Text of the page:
The keys, please? When you buy a new home, getting the keys is the little act that symbolizes the entire enormous transaction. You found a house, made an offer, got approved by a lender, arranged home inspections, got the appraisal and closed the deal. After all that, getting the keys to the kingdom is a little like getting carried over the threshold.
As a buyer, you're likely to feel that you cannot get the keys too soon. However, you may have to wait until the loan is funded and closing is finished before having the fun of unlocking that door as a new homeowner.
Typically, buyers receive the keys to their new home on closing day, though there are a few exceptions.
Closing In on the End
Homebuying is a marathon, not a sprint. This is especially true for first-time buyers who are experiencing the adrenaline and the paperwork for the very first time. From the first tentative discussion with a real estate agent to the final closing appointment, there are many crucial steps in the process.
As the closing day approaches, homebuyers know that the end is in sight. The tricky steps are completed, from improving your credit score to getting a mortgage loan. So, closing shouldn't be a problem, right?
Usually closing doesn't derail the real estate purchase, but it's not just signing on the dotted line either. There are many parts to the closing process, and most if not all of them have to happen before the seller's agent hands over the keys.
Steps in Closing the Deal
Closing day is when ownership of a house is transferred from the seller to the buyer. Most of the time, the closing procedure only takes a few hours, but there are many items that have to be crossed off the list before the buyer is handed the keys.
States regulate the closing process, and requirements can vary. However, the same general requirements apply. The parties must do a final walk-through and sign the legal documents. Then, money must be distributed and the deed to the property recorded. When these things are completed, the homebuyers get the keys — unless they contracted to receive them earlier or later.
Buyer's Closing Inspection
As a first-time homebuyer, you have doubtless looked over the house you are buying more than once, but don't use that as an excuse to skip the closing inspection. The purpose of this walk-through is not to make sure you still like the property but to confirm that everything looks like it did when you last inspected it.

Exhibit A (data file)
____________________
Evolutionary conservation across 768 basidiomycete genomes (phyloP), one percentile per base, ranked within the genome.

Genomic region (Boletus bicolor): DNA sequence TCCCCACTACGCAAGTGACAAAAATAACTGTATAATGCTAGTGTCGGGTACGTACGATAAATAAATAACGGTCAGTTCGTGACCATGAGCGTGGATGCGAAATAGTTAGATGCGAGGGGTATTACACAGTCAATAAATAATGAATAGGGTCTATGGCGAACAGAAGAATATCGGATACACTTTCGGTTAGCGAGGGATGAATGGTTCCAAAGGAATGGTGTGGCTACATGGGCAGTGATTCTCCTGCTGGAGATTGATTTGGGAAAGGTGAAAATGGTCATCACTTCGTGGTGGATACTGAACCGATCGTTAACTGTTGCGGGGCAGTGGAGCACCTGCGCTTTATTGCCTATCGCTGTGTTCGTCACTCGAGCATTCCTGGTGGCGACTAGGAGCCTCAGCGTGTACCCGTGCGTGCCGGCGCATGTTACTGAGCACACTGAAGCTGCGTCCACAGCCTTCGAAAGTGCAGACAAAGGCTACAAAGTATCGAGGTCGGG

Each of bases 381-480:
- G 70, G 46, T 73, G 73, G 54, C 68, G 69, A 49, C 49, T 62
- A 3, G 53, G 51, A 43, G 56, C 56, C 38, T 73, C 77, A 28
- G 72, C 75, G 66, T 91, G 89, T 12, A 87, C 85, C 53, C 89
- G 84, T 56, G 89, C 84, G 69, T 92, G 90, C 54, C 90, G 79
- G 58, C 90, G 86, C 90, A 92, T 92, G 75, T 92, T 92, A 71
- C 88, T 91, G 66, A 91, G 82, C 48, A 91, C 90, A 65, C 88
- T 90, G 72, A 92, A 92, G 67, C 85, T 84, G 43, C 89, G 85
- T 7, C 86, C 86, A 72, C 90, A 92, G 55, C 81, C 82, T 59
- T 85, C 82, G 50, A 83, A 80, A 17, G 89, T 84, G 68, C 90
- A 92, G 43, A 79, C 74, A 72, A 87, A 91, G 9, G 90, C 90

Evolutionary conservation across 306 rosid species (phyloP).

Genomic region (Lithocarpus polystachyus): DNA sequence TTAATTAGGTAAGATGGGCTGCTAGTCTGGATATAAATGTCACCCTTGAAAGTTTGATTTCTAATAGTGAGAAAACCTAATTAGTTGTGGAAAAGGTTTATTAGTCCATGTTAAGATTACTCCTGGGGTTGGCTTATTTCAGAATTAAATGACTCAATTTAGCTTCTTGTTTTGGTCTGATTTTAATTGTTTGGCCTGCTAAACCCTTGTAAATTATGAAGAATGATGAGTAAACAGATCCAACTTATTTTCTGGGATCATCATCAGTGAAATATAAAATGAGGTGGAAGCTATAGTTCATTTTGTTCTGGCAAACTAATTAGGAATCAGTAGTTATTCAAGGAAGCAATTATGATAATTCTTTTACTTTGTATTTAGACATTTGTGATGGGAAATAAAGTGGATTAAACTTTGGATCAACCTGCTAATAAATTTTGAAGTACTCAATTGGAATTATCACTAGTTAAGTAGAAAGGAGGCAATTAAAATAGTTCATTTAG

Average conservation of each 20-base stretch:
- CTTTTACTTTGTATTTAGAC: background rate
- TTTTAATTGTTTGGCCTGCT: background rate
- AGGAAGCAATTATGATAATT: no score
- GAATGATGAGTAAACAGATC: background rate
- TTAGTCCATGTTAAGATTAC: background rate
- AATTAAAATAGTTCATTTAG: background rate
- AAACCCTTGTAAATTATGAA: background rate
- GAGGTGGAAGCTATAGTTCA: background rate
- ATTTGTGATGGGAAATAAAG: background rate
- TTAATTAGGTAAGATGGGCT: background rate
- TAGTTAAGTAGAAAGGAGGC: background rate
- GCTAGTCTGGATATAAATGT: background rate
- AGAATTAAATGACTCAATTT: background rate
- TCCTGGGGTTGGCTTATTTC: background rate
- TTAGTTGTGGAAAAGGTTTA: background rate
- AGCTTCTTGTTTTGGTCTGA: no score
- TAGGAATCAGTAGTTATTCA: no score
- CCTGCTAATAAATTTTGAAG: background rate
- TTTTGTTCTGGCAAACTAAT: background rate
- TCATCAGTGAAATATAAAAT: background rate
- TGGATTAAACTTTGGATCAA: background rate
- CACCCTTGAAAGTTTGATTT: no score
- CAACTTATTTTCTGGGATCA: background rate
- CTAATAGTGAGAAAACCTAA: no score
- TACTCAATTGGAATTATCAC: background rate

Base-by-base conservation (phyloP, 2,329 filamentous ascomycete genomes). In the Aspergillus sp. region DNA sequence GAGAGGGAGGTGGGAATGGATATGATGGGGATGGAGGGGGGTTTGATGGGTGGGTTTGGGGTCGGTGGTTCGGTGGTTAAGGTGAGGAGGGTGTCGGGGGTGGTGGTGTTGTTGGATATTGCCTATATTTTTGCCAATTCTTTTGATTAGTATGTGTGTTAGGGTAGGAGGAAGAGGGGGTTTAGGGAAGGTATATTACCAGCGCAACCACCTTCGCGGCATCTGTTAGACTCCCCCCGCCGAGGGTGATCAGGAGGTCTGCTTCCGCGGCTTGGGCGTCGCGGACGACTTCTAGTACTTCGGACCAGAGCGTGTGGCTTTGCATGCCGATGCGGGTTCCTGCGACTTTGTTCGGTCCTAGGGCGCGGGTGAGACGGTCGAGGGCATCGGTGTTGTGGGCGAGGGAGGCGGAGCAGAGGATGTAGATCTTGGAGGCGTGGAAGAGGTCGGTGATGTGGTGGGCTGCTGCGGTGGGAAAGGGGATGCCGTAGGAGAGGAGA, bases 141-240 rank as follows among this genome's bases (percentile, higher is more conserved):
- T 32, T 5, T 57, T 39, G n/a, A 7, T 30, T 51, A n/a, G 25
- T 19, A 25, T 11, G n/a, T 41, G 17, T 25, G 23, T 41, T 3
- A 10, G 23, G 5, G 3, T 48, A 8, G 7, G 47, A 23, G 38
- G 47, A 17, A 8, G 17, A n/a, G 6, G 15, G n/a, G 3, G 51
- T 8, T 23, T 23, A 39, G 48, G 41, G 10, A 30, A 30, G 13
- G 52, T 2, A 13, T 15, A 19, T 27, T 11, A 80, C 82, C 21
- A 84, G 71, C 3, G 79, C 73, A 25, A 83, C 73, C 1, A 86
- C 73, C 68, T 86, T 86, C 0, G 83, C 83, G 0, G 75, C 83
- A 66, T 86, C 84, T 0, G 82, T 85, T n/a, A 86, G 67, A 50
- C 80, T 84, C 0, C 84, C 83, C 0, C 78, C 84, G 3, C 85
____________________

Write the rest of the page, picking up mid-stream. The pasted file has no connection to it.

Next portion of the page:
If the home has been damaged in some way, you need to know it now. During the inspection, be sure all repairs the seller contracted to make were completed, that no new issues have appeared and that any appliances and furnishings included in the purchase agreement remain on the premises.
Final Legal Documents
As a buyer, you want to get the closing over with quickly, but the closing papers are the final contracts that will impact your life for years to come. Read every page before you sign it and consult with your real estate agent or attorney if you don't understand what something means.
The closing documents you need to sign will include:
The deed that transfers ownership interest in the property
The title review prepared by the title company issuing title insurance and the real estate attorney disclosing any problems with or defects in the title
The mortgage/deed of trust that sets out the agreement between the buyer and mortgage lender giving the lender a security interest in the property
The bill of sale
The settlement or closing statement
While you've already negotiated the terms of your loan and the sale, take the time to review them. Confirm that the interest rate and other loan terms are accurately reflected. You will have received a good faith estimate of your closing costs early in the homebuying process, so compare the actual closing costs to this list. You should not hesitate to have your agent or lawyer dispute unexpected or erroneous fees.